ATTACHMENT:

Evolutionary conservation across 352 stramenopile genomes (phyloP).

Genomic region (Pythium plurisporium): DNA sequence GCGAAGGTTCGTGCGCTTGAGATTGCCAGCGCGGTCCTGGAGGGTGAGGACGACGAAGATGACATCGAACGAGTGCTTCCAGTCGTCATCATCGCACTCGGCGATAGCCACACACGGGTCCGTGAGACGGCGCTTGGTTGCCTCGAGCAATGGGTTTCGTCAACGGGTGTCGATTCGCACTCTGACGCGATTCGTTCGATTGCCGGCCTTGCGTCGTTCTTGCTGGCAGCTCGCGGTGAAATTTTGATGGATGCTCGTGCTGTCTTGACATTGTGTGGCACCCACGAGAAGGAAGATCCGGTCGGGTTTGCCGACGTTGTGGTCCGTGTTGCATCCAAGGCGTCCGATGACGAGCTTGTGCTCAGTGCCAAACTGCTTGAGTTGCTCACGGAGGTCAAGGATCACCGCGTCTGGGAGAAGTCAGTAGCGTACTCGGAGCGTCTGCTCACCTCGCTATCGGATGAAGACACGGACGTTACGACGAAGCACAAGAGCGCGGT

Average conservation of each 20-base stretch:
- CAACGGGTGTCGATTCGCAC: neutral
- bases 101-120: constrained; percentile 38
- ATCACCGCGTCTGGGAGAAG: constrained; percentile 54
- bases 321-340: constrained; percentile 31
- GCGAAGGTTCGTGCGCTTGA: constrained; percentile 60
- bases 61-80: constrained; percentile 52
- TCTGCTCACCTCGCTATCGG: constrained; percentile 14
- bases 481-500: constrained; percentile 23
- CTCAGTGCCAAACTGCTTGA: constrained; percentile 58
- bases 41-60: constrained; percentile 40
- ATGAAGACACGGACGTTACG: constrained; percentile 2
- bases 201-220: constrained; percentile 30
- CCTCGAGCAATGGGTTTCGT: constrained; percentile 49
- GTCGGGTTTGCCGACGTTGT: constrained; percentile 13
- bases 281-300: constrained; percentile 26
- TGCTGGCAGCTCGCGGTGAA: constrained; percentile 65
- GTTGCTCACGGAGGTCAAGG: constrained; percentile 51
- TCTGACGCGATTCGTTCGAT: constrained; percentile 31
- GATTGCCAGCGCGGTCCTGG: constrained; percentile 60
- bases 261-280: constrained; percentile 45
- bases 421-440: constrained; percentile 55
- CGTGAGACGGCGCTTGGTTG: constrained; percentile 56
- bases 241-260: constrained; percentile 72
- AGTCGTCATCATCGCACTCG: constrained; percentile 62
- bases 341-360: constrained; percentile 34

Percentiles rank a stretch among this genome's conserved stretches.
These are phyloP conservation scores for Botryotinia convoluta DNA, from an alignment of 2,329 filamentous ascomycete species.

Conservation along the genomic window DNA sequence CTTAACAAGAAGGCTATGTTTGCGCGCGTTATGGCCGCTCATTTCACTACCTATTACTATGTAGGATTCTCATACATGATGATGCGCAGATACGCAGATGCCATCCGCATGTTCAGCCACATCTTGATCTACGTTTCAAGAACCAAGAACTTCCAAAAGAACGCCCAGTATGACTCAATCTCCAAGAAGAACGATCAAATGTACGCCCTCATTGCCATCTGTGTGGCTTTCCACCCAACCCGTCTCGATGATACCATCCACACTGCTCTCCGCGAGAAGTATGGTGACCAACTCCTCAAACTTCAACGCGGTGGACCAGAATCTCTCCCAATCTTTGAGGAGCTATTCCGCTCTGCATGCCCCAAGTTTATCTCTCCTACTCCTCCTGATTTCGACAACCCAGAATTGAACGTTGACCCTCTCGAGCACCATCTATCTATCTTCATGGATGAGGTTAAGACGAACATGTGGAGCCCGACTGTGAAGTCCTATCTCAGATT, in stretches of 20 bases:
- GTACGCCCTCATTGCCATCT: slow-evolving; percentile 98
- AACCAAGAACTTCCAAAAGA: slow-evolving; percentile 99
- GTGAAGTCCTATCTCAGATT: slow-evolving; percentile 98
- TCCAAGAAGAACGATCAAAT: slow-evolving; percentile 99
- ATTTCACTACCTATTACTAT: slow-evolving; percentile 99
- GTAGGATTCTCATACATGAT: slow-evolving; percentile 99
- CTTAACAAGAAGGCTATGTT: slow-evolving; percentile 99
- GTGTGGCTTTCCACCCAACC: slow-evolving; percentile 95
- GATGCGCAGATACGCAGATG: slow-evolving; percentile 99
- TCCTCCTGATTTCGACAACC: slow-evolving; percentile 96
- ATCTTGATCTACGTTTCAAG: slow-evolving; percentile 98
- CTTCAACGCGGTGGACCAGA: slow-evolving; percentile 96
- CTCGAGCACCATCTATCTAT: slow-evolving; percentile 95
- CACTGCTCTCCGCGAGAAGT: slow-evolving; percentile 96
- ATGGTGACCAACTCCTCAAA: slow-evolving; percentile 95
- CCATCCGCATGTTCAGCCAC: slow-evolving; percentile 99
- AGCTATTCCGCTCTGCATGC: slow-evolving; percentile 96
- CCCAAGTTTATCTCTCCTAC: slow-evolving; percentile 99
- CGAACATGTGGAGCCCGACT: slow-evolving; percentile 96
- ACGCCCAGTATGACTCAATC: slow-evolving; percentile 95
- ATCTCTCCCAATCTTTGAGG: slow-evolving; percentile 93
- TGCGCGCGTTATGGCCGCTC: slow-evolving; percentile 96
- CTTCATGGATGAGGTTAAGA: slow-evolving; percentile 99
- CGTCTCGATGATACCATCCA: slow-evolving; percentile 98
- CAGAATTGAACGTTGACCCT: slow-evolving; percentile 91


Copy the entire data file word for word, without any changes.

Evolutionary conservation across 352 stramenopile genomes (phyloP).

Genomic region (Pythium plurisporium): DNA sequence GCGAAGGTTCGTGCGCTTGAGATTGCCAGCGCGGTCCTGGAGGGTGAGGACGACGAAGATGACATCGAACGAGTGCTTCCAGTCGTCATCATCGCACTCGGCGATAGCCACACACGGGTCCGTGAGACGGCGCTTGGTTGCCTCGAGCAATGGGTTTCGTCAACGGGTGTCGATTCGCACTCTGACGCGATTCGTTCGATTGCCGGCCTTGCGTCGTTCTTGCTGGCAGCTCGCGGTGAAATTTTGATGGATGCTCGTGCTGTCTTGACATTGTGTGGCACCCACGAGAAGGAAGATCCGGTCGGGTTTGCCGACGTTGTGGTCCGTGTTGCATCCAAGGCGTCCGATGACGAGCTTGTGCTCAGTGCCAAACTGCTTGAGTTGCTCACGGAGGTCAAGGATCACCGCGTCTGGGAGAAGTCAGTAGCGTACTCGGAGCGTCTGCTCACCTCGCTATCGGATGAAGACACGGACGTTACGACGAAGCACAAGAGCGCGGT

Average conservation of each 20-base stretch:
- CAACGGGTGTCGATTCGCAC: neutral
- bases 101-120: constrained; percentile 38
- ATCACCGCGTCTGGGAGAAG: constrained; percentile 54
- bases 321-340: constrained; percentile 31
- GCGAAGGTTCGTGCGCTTGA: constrained; percentile 60
- bases 61-80: constrained; percentile 52
- TCTGCTCACCTCGCTATCGG: constrained; percentile 14
- bases 481-500: constrained; percentile 23
- CTCAGTGCCAAACTGCTTGA: constrained; percentile 58
- bases 41-60: constrained; percentile 40
- ATGAAGACACGGACGTTACG: constrained; percentile 2
- bases 201-220: constrained; percentile 30
- CCTCGAGCAATGGGTTTCGT: constrained; percentile 49
- GTCGGGTTTGCCGACGTTGT: constrained; percentile 13
- bases 281-300: constrained; percentile 26
- TGCTGGCAGCTCGCGGTGAA: constrained; percentile 65
- GTTGCTCACGGAGGTCAAGG: constrained; percentile 51
- TCTGACGCGATTCGTTCGAT: constrained; percentile 31
- GATTGCCAGCGCGGTCCTGG: constrained; percentile 60
- bases 261-280: constrained; percentile 45
- bases 421-440: constrained; percentile 55
- CGTGAGACGGCGCTTGGTTG: constrained; percentile 56
- bases 241-260: constrained; percentile 72
- AGTCGTCATCATCGCACTCG: constrained; percentile 62
- bases 341-360: constrained; percentile 34

Percentiles rank a stretch among this genome's conserved stretches.
These are phyloP conservation scores for Botryotinia convoluta DNA, from an alignment of 2,329 filamentous ascomycete species.

Conservation along the genomic window DNA sequence CTTAACAAGAAGGCTATGTTTGCGCGCGTTATGGCCGCTCATTTCACTACCTATTACTATGTAGGATTCTCATACATGATGATGCGCAGATACGCAGATGCCATCCGCATGTTCAGCCACATCTTGATCTACGTTTCAAGAACCAAGAACTTCCAAAAGAACGCCCAGTATGACTCAATCTCCAAGAAGAACGATCAAATGTACGCCCTCATTGCCATCTGTGTGGCTTTCCACCCAACCCGTCTCGATGATACCATCCACACTGCTCTCCGCGAGAAGTATGGTGACCAACTCCTCAAACTTCAACGCGGTGGACCAGAATCTCTCCCAATCTTTGAGGAGCTATTCCGCTCTGCATGCCCCAAGTTTATCTCTCCTACTCCTCCTGATTTCGACAACCCAGAATTGAACGTTGACCCTCTCGAGCACCATCTATCTATCTTCATGGATGAGGTTAAGACGAACATGTGGAGCCCGACTGTGAAGTCCTATCTCAGATT, in stretches of 20 bases:
- GTACGCCCTCATTGCCATCT: slow-evolving; percentile 98
- AACCAAGAACTTCCAAAAGA: slow-evolving; percentile 99
- GTGAAGTCCTATCTCAGATT: slow-evolving; percentile 98
- TCCAAGAAGAACGATCAAAT: slow-evolving; percentile 99
- ATTTCACTACCTATTACTAT: slow-evolving; percentile 99
- GTAGGATTCTCATACATGAT: slow-evolving; percentile 99
- CTTAACAAGAAGGCTATGTT: slow-evolving; percentile 99
- GTGTGGCTTTCCACCCAACC: slow-evolving; percentile 95
- GATGCGCAGATACGCAGATG: slow-evolving; percentile 99
- TCCTCCTGATTTCGACAACC: slow-evolving; percentile 96
- ATCTTGATCTACGTTTCAAG: slow-evolving; percentile 98
- CTTCAACGCGGTGGACCAGA: slow-evolving; percentile 96
- CTCGAGCACCATCTATCTAT: slow-evolving; percentile 95
- CACTGCTCTCCGCGAGAAGT: slow-evolving; percentile 96
- ATGGTGACCAACTCCTCAAA: slow-evolving; percentile 95
- CCATCCGCATGTTCAGCCAC: slow-evolving; percentile 99
- AGCTATTCCGCTCTGCATGC: slow-evolving; percentile 96
- CCCAAGTTTATCTCTCCTAC: slow-evolving; percentile 99
- CGAACATGTGGAGCCCGACT: slow-evolving; percentile 96
- ACGCCCAGTATGACTCAATC: slow-evolving; percentile 95
- ATCTCTCCCAATCTTTGAGG: slow-evolving; percentile 93
- TGCGCGCGTTATGGCCGCTC: slow-evolving; percentile 96
- CTTCATGGATGAGGTTAAGA: slow-evolving; percentile 99
- CGTCTCGATGATACCATCCA: slow-evolving; percentile 98
- CAGAATTGAACGTTGACCCT: slow-evolving; percentile 91